It’s also not known if the government might have arrangements with any of the named defendants, such as an agreement based on cooperation.

This article details others linked to the investigation previously. Rusty Cranford, a lobbyist and former executive of nonprofits, was identified as being involved in grants arranged for Decision Point, an affiliate of Preferred Family Health Care. He also formed an LLC, Ameriworks, that might have received money from other entities. Cranford has, to date, not commented. The company with which he was associated has disavowed any improprieties.

The question everyone in politics is asking is whether there’s more to come. Clearly, some resolution is necessary for parties mentioned but unnamed in this indictment. We know, too, that FBI visited other development agencies around the state that funneled GIF money to see how it was spent. The “consulting” business has become a popular thing lately in political circles. None of this is to suggest that any have committed crimes.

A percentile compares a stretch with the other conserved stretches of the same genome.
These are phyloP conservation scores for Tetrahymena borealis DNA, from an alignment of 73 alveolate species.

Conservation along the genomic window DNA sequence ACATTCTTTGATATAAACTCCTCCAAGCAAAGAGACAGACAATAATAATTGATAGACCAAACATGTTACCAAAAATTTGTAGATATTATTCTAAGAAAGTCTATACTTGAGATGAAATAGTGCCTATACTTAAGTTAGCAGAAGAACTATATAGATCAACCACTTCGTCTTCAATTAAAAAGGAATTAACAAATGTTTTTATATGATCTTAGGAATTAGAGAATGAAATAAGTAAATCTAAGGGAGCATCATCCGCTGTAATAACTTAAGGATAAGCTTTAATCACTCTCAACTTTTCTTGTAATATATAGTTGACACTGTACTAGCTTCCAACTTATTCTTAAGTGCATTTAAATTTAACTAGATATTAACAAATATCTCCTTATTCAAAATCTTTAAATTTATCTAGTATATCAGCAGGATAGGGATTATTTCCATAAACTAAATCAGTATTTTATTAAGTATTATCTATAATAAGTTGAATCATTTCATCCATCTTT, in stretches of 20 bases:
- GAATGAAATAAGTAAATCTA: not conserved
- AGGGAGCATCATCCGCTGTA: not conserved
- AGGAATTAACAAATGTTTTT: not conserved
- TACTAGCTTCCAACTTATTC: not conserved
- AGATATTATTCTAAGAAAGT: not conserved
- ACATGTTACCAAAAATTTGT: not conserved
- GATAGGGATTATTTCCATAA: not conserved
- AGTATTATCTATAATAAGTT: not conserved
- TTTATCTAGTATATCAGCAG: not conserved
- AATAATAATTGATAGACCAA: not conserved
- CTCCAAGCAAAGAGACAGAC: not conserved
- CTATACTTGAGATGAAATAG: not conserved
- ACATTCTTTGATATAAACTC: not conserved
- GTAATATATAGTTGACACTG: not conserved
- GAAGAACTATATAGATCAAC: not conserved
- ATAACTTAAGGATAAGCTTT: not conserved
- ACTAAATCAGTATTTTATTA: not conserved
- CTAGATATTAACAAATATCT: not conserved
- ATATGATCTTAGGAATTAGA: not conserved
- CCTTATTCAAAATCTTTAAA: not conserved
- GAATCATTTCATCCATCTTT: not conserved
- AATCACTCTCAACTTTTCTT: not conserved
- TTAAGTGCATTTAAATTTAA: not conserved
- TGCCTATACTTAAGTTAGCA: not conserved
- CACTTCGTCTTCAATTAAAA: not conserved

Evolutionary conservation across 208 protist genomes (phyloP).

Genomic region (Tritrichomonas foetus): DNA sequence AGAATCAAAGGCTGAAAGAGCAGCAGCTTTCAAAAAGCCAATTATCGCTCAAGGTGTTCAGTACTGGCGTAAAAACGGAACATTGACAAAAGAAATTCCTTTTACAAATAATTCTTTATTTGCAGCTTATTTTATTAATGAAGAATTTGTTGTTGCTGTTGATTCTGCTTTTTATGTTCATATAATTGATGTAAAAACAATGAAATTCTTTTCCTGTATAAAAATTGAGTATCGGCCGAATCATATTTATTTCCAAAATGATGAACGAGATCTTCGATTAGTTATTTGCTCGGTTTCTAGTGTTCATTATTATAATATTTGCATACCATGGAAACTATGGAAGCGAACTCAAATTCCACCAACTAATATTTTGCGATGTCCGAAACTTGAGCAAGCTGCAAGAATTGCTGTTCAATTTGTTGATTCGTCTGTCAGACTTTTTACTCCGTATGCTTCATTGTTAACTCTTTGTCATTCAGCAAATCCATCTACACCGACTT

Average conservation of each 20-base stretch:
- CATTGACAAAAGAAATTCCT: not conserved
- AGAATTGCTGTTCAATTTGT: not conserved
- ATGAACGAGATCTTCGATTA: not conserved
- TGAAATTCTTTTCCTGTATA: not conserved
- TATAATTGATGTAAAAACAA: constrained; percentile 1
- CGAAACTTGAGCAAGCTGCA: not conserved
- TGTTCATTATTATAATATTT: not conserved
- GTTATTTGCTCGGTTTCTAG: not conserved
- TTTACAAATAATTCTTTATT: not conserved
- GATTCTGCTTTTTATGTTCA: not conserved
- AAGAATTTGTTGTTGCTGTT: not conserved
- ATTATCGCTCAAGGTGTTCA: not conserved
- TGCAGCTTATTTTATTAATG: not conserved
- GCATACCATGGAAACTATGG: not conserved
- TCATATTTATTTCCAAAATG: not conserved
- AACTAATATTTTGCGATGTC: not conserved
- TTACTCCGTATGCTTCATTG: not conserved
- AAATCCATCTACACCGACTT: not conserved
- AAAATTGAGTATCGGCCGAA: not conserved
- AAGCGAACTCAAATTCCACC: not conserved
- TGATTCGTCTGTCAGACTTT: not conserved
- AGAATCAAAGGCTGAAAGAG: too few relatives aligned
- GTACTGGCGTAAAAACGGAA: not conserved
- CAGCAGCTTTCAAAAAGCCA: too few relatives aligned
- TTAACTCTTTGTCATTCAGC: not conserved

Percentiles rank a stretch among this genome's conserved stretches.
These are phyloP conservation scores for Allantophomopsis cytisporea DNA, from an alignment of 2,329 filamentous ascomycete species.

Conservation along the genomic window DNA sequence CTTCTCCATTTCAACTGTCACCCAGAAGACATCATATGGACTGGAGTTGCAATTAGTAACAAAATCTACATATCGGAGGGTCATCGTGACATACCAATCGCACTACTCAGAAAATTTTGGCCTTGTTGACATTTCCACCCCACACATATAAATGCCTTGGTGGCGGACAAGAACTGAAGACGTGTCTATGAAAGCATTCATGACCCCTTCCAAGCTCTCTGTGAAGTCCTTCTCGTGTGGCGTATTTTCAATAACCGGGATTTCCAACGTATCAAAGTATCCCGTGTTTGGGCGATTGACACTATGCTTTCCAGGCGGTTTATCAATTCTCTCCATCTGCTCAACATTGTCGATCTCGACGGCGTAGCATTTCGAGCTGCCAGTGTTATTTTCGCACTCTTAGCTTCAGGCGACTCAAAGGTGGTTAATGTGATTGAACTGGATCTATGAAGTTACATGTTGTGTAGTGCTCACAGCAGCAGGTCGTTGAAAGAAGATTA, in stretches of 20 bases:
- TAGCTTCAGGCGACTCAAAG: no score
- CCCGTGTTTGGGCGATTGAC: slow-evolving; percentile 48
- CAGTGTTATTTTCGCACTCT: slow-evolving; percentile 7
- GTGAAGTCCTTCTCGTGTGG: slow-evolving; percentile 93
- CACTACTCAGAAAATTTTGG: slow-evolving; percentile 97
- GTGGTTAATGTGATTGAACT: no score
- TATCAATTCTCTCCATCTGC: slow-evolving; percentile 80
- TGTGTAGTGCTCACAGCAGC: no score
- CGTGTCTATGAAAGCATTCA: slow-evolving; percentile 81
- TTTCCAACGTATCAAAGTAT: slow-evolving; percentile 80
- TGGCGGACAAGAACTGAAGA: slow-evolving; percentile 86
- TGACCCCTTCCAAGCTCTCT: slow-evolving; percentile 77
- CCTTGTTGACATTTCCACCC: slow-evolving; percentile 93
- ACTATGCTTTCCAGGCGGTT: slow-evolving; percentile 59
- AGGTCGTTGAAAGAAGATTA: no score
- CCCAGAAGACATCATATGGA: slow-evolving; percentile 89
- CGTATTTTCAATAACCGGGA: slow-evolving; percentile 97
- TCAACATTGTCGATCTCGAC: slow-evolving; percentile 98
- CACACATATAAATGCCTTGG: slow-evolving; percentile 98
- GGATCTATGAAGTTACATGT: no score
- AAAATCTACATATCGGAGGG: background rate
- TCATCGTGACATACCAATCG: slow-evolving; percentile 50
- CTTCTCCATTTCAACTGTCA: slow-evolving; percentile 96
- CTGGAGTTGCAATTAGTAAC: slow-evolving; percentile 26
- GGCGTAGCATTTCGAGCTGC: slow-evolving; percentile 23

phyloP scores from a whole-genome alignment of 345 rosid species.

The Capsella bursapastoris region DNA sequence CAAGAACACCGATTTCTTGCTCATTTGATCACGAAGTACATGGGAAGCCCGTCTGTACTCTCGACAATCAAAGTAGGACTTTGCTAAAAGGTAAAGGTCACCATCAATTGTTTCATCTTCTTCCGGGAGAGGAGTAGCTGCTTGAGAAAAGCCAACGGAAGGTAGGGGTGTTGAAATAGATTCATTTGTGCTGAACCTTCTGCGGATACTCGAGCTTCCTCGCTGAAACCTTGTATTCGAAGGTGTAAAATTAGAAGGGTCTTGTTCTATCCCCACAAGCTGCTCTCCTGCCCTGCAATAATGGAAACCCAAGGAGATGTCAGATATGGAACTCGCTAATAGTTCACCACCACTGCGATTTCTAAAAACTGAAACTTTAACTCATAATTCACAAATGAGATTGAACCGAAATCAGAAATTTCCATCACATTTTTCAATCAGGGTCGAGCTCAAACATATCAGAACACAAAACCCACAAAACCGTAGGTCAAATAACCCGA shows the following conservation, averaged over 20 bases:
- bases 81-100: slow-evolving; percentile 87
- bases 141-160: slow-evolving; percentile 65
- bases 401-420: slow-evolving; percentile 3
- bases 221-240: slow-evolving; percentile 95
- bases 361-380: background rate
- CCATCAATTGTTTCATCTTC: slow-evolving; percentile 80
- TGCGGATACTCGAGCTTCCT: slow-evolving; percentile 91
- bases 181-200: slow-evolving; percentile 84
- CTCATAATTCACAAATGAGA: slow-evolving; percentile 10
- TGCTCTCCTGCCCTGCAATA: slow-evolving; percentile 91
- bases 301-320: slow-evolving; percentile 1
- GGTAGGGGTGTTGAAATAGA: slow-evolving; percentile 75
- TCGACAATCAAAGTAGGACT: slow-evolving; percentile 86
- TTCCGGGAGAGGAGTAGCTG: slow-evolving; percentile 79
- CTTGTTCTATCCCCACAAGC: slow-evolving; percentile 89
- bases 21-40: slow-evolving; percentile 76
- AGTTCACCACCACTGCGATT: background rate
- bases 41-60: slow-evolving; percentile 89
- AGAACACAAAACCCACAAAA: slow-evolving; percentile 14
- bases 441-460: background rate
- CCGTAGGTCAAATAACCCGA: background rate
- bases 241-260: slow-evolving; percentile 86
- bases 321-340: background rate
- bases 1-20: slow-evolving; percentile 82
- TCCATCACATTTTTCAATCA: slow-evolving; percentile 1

We know Neal is cooperating by his guilty plea. Are others indicted today cooperating? If they are, what do they know? Are others in the crosshairs? Or was the cheating on GIF money limited to these two legislators?

Today, the answers are all: I don’t know.

I do know this confirms what I’ve always suspected about Jon Woods. He never had a job. He bragged about the good life he lived off state pay, per diem, travel and the hog slopping legislators enjoy. I should mention, too, that he was the architect of the so-called ethics amendment that provided a path to 1) longer terms in office; 2) higher pay; 3) an end-around an end to wining and dining restrictions despite the appearance that’s what voters had done. Good GOP conservative politics. Shame on Warwick Sabin for throwing in with Woods on that amendment deal.